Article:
Similar ritualised aspects of performance are also exposed in video documentation of performance artist Giles Bailey’s reworkings of the monologue script. Often culminating in gallery-based presentations, Bailey meshes moving image with theatricality by collaging an esoteric range of cultural references, relating to cinema, literature and the visual realm into complex, scripted soliloquies. In performance, the artist is transformed into an anti, or alter-historical raconteur, meshing criticality with melodrama as he recites alternative narratives on fictitious mid-century scientists, French New Wave cinema, or the derailed sexual fantasies of iconic video artists.
Restaging Acconci’s Undertone (1972), Bailey’s video-performance All Whirlwind, Heat, and Flash (Undertone), (2011) constructs a counter narrative for the exploited female figure evoked in Acconci’s original masturbatory fantasy. Bailey performs alongside a monitor that displays Undertone without the original soundtrack. A stereo performance/projection directly intercepts history. Bailey’s new script is seductive, initially employing sensuous language that indulges Acconci’s libidinal desire. But as the character portrait unfolds, so do the cinematic clichés: “it was all whirlwind, heat, and flash”. A passionate counter narrative of love, betrayal, murders and car chases between Acconci and his female phantasm fill the void of Acconci’s silenced voiceover. As Bailey notes, theatrical modes of writing can offer the possibility of the script as a site for historical intervention.
Although not unique in contemporary practices (with text-based performance similarly negotiated in the dramaturgical writings of Cally Spooner, and the tangential narratives of Alexandre Singh’s acetate lectures), Bailey’s subtle use of staging during performance aligns his work with the physical conventions of theatre, in both text and production. Seated in front of a stepladder, lighting reflector, and other strange props, lends the video documentation of All Whirlwind, Heat, and Flash (Undertone) a Brechtian anti-illusionary aesthetic, returning the site of the event to the informality of the rehearsal, where performance is a work in progress, incomplete and open to interventions.
While considering the function of more prosaic aspects of theatricality in performance documentation and moving image, it seems necessary to return to the dialectical conception of the ‘stage’, as explored during the talk Theatricality and Staging. Crone prefaced the discussion by quoting from the interview ‘A Theatre of Operations’between philosopher Alain Badiou and Elie During. In the interview Badiou asserts, “I think that there is a theatre when there is a public exhibition, with or without a stage”, thus cleaving open the possibility for conceiving of theatre, or theatricality in general, within the unrestricted spatial and temporal remits of moving image. He continues:
“Theatre is a complex ordering system whose material series is not set in stone: texts of course but bodies, costumes, the set, the site, music, light.”
A myriad of mutable theatrical facets engender, as Crone pointed out, opportunities for
“complicating and re-imagining the division between body and image, between what is experience and what is imagined, what is immediate and what is mediated, and what is live and what is not-live.”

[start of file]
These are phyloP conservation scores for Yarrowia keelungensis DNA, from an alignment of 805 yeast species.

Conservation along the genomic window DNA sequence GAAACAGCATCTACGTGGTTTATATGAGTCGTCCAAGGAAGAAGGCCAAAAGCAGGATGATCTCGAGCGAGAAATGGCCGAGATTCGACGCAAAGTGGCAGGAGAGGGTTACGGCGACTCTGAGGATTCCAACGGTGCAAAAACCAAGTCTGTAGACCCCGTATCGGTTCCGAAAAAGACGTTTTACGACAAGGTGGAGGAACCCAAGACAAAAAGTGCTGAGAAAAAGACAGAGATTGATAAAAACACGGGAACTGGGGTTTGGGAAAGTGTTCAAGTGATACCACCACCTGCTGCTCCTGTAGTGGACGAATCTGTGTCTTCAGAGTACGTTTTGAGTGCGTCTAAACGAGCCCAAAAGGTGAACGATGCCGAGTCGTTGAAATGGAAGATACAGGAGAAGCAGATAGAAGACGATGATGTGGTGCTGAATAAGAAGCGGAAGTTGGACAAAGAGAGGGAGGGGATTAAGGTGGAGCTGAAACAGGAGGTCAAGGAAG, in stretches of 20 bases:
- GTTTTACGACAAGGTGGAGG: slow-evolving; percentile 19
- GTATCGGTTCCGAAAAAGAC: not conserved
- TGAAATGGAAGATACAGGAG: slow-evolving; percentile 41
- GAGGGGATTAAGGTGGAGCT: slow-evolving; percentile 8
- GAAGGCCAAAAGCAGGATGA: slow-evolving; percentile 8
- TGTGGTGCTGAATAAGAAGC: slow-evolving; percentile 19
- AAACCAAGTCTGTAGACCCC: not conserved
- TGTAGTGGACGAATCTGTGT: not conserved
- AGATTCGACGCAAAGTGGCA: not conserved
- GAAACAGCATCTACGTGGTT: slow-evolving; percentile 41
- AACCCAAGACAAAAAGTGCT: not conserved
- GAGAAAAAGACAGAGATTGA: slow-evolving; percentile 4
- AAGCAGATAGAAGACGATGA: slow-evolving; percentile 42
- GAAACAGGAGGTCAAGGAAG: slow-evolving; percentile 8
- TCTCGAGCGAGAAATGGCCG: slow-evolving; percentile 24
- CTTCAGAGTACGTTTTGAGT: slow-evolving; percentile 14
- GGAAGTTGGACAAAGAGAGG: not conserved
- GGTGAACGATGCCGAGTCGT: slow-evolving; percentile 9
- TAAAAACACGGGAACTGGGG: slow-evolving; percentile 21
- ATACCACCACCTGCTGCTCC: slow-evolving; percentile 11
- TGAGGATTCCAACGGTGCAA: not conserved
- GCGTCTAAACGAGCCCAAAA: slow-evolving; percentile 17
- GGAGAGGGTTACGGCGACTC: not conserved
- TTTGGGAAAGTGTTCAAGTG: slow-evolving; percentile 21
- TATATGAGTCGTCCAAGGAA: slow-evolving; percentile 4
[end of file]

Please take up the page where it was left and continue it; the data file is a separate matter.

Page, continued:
The convergence of staging, script and set and costume design can be read within a multitude of contemporary artistic practice. For Grace Schwindt, the development of a fictionalised script for her most recent film Tenant (2012) allows for a dramaturgical re-enactment of her own traumatic family history to take place. Staging and filming domestic scenarios to construct a visual portrait of the tenant of a family apartment, Schwindt presents a conflicted account of Mrs Schumacher, a communist who facilitated the travel of Vladimir Lenin to post-revolution Russia in 1917. Employing an ambitious sculptural visual language, Schwindt explores the construction of social relations and knowledge production through variously fabricated means of articulation.
While used to different ends, Schwindt’s methodology shares a similar logic to collaborative duo Pil and Galia Kollectiv’s argument that the dialectic of the stage can enable a repositioning performative expression. The collective’s theatrical modes of staging (both in moving image and live performance), are thematically based on the didactic agitprop theatre of early modernism, and borrow from the ideological aesthetic of Russian Constructivism. As invited panel speakers for Theatricality and Staging, the pair conceived the dialectic of the stage from the perspective of a post-Fordist worker, seeking to change the political hierarchy essentially at play in conventional modes of theatre, and evidenced in their own productions, Asparagus: A Horticultural Ballet(2007) and No Haus Like Bau, (2008), among others.
In her edited text The Sensible Stage: Staging and the Moving Image, Crone underpins her survey of staging and moving image in contemporary art by defining the stage as platform for aesthetic transformation:
“Staging becomes a means for re-thinking and re-configuring the relationship between body and image, between immediate experience and mediated information, between projected image and performed body, and between the stage and the screen.”
But, in the context of the biennial, Crone’s focus on “staging” limits wider engagement with moving image practices working in the interstices of the screen and theatre. As Badiou determines, “theatre is when there is a public exhibition, with or without a stage.” A broader discussion should therefore incorporate an expanded appreciation of theatricality in film, video, and other modes of performative documentation – from the stage direction in Grace Schwindt’s recent works, to recordings of speech-based performances of Giles Bailey, video and performance artist Sharon Hayes and Cally Spooner, or the role of dramatic re-enactment in the films of Duncan Campbell and Emily Wardill, to name just a few. While the biennial cannot comprehensively include all aspects of expanded cinema practices, particular those operating between stage and screen, it is nevertheless vital to take a wider perspective on how ‘stage’ and ‘theatre’ are conceptualised across artists’ film and video, to bend the critical framework of ‘theatre’, ‘liveness’ in order for radical modes of performative representation to emerge.